All you'll do is cripple the animal.
Call your animal control experts in your area for good advice.

splattergun
September 17, 2013, 07:58 PM
For fox and in your price range your best bet is to go with a PCP. I would recommend one of these two.

Hatsan AT44S (http://www.pyramydair.com/s/m/Hatsan_AT44S_10_PCP_Air_Rifle/2891) its 399.95 but you would need to get one of the pumps (http://www.pyramydair.com/s/a/Air_Venturi_G4_Hand_Pump_Hose_with_1_8_BSPP_Threads/2762). I would get the .25 caliber, nothing wrong with the .22 but the .25 leaves a little more room for error.

Benjamin Discovery (http://www.pyramydair.com/s/m/Benjamin_Discovery_Rifle_Pump/1534) same price but comes with the pump. Is slightly lower powered and is only a single shot rather than a repeater so follow up will be slower. Get the .22

If you order one order you at least 2,000 pellets to go with it and shoot it as often as you possibly can until you can reliably hit an approximately quarter sized target and that will be your max range for a fox as a very selective head shot is the only way to reliably kill one with a small caliber air rifle. Oh and go for the heavy for caliber lead pellets. Avoid the lightweight pellets at all cost. They have all been horribly inaccurate and lack any kind of penetration in my rifles.
This!
A PCP (pre-charged pneumatic) air rifle would be the way to go. These are NOT your average Crosman air guns. The State of Arizona GFC voted in January to allow PCP guns in cal. 25 or higher may be used in hunting of varmints and fur bearers (including Foxes). PCP guns may also be used in cal .35 or higher for big game. This is after a long study comparing velocities, energies, etc and found PCPs to be sufficient for close range hunting, similar to archery.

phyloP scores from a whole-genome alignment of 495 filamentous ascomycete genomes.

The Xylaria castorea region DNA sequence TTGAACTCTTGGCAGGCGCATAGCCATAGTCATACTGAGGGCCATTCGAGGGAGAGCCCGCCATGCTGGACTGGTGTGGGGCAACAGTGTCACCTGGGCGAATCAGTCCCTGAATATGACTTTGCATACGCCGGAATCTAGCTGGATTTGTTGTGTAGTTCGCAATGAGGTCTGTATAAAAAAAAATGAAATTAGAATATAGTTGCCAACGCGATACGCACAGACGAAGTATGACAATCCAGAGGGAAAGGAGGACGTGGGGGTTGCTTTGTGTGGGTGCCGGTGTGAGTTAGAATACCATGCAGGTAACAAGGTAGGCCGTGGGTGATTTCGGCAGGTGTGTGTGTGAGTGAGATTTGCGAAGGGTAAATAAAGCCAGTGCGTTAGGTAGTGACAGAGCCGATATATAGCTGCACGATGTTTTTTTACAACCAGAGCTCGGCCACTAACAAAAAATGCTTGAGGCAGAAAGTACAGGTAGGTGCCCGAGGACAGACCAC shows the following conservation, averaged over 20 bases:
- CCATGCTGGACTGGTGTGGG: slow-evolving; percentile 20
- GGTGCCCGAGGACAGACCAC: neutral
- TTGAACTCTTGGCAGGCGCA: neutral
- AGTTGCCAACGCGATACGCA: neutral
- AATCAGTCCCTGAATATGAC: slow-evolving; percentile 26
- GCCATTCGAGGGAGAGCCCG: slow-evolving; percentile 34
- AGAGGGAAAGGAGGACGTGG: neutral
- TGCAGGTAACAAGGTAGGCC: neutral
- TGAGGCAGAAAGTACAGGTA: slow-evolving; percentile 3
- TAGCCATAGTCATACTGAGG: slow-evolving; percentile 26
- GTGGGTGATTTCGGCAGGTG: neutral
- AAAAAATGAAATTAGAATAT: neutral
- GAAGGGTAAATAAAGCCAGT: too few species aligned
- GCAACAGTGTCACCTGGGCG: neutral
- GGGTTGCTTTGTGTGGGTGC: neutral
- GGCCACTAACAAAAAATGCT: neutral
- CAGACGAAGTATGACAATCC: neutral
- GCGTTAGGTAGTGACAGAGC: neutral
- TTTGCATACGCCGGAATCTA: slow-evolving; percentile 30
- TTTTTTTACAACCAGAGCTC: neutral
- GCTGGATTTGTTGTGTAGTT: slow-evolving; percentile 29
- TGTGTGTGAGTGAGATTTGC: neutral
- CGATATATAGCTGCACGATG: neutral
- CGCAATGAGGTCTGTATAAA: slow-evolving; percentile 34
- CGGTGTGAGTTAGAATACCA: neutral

Be advised, hunting with a PCP air gun is all about close range and shot placement.

If you can kill a fox with a .22 firearm (I have one on my wall I shot at 20 yards with my Marlin 60)with a 29 gr bullet, 960 fps, 59 fpe, , you can do it with a .25 PCP with a 27.8 gr pellet, 950 fps, 56 fpe muzzle energy.

Check your local laws for legality.

plumberroy
September 17, 2013, 08:28 PM
Don't even THINK about using an air rifle on a fox.
All you'll do is cripple the animal.

What is your experiance for this advice?
A single piece of #2 shot will kill a fox at 50 yards in the head or spine neary instantly through the lungs he will run 50 yards or so I have killed foxes at 50 yards with CCI cb shorts
the #2 shot is about 11-12 ft.lbs, at 50 yards cb shorts are carring 24 ft.lbs
I killed trapped foxes with a sheriden 5 mm air rifle most of the time on the other hand I have seen a coon take 5-6 shots from a shotgun walk down the tree and it take 4 60 lb hounds 5 minutes to finish the job. coons are a lot harder to kill than a fox